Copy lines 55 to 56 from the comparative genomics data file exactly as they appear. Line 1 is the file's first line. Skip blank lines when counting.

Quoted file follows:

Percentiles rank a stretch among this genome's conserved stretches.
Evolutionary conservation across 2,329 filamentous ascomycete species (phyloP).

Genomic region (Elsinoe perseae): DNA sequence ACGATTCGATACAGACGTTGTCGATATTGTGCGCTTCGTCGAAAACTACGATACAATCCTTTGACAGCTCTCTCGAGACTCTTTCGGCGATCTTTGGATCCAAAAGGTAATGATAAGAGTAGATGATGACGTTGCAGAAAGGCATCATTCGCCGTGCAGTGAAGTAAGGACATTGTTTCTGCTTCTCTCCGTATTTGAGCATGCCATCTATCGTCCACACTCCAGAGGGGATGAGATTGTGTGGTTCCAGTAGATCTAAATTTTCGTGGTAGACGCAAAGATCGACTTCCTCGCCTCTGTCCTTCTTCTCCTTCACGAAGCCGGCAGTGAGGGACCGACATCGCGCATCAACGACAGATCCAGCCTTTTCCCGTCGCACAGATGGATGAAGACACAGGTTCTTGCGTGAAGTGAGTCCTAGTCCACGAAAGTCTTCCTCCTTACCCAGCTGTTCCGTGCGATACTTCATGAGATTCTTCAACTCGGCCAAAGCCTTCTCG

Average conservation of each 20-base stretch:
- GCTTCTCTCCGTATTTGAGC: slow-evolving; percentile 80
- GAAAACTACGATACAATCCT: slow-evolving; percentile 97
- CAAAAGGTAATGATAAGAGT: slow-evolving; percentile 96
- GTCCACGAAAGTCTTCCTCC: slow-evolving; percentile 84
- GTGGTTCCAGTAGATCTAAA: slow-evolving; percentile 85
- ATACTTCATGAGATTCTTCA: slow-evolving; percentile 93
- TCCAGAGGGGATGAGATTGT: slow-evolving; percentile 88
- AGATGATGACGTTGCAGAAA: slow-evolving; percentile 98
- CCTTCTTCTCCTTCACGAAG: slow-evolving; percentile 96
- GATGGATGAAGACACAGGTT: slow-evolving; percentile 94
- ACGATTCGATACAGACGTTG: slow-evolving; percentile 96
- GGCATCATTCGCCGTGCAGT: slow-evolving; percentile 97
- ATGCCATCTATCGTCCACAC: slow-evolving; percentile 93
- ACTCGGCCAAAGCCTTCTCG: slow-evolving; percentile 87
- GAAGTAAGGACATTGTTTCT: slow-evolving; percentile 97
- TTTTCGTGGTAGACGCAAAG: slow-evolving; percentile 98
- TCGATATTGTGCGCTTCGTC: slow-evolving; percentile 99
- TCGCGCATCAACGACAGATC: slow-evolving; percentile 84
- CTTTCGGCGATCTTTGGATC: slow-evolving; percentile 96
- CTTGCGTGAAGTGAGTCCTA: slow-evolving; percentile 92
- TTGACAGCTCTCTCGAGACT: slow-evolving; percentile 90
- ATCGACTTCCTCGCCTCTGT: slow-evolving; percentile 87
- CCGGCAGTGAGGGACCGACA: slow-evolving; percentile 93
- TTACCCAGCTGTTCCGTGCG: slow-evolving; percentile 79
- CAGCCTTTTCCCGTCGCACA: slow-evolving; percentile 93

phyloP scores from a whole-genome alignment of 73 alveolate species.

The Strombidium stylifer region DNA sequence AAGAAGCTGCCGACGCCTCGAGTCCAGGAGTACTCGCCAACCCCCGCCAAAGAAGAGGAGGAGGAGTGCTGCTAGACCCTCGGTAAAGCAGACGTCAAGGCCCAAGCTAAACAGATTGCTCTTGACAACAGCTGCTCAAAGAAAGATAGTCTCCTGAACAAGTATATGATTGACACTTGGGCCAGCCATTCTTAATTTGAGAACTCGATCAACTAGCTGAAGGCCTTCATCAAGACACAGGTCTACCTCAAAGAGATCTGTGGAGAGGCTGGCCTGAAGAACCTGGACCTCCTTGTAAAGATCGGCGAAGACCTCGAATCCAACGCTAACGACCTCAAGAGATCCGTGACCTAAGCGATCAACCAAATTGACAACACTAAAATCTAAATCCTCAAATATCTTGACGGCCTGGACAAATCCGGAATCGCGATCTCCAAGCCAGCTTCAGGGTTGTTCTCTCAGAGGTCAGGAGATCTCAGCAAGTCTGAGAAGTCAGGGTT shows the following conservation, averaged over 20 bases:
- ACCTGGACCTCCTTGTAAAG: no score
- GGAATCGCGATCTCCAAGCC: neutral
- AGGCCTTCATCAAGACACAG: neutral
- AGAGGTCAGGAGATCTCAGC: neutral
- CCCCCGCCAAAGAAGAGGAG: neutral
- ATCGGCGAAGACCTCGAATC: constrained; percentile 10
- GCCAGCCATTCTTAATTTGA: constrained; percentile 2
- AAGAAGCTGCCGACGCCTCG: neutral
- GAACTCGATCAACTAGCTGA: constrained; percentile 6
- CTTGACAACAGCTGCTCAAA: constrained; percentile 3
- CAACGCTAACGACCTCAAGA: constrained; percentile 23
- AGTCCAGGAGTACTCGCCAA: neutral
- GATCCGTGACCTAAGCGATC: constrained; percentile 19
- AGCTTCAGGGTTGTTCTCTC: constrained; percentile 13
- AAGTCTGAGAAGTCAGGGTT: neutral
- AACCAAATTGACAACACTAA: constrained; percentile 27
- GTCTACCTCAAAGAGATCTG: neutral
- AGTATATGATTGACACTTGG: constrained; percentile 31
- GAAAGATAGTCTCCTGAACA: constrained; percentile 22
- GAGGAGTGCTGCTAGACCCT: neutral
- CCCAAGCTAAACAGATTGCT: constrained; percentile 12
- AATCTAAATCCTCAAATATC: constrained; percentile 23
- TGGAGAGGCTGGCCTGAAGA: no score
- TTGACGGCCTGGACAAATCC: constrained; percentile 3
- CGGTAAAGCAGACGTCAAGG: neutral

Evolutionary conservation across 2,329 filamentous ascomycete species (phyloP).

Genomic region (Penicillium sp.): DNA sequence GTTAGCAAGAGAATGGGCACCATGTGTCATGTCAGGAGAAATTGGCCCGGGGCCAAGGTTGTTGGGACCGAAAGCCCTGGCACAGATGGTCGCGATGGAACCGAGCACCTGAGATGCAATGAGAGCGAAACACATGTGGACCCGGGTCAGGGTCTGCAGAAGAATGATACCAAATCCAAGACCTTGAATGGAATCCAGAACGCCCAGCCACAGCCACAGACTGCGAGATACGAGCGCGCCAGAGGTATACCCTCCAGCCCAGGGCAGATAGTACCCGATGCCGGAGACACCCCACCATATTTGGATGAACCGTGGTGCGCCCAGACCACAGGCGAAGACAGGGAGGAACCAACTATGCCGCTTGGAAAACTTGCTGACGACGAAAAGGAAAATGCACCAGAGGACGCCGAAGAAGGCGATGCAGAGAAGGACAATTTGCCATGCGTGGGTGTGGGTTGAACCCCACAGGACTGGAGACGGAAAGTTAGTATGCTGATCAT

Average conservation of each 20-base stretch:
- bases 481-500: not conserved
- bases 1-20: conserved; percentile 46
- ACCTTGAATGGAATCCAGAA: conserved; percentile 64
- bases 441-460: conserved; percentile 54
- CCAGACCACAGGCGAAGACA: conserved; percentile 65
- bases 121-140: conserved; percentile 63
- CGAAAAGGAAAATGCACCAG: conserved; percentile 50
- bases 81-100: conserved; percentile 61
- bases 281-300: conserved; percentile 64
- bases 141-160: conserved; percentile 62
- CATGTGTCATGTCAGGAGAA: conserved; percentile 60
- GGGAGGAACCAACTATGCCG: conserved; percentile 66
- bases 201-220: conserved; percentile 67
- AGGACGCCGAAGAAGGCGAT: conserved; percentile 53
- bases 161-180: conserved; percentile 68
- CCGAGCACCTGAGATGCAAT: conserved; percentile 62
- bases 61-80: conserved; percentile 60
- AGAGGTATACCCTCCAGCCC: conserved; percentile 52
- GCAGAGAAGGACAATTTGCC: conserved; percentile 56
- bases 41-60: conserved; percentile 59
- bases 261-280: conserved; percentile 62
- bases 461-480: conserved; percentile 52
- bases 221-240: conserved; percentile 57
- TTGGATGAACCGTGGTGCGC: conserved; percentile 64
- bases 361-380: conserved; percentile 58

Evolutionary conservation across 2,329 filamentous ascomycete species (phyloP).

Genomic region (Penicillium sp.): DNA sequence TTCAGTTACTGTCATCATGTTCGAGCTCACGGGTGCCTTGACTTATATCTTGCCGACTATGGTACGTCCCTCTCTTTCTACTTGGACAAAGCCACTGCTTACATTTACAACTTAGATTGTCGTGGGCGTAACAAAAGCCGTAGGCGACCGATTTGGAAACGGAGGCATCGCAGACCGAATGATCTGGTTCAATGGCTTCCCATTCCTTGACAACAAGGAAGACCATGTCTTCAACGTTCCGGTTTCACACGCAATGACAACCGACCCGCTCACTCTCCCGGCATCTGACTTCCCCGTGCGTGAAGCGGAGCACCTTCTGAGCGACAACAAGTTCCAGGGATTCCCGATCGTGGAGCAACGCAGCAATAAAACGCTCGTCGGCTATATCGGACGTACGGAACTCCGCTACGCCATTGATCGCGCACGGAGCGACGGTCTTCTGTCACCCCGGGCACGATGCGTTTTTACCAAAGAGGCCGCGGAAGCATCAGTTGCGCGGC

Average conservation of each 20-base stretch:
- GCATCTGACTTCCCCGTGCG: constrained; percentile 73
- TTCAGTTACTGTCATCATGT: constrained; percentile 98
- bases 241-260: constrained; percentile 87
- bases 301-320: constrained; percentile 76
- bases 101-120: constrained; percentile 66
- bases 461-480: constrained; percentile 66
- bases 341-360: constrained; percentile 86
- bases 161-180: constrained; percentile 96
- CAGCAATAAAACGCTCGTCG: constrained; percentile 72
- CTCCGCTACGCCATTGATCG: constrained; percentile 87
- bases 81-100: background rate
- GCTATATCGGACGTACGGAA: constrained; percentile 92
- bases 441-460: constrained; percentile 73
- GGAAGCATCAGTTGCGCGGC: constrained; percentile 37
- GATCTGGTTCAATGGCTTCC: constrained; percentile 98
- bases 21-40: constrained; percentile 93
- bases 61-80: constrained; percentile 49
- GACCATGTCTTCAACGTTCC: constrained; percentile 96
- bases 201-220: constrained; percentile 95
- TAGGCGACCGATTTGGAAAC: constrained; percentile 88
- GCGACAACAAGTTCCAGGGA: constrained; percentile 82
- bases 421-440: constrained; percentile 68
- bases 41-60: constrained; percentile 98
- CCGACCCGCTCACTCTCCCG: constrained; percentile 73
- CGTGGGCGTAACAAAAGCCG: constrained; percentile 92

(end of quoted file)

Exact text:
- TTGACGGCCTGGACAAATCC: constrained; percentile 3
- CGGTAAAGCAGACGTCAAGG: neutral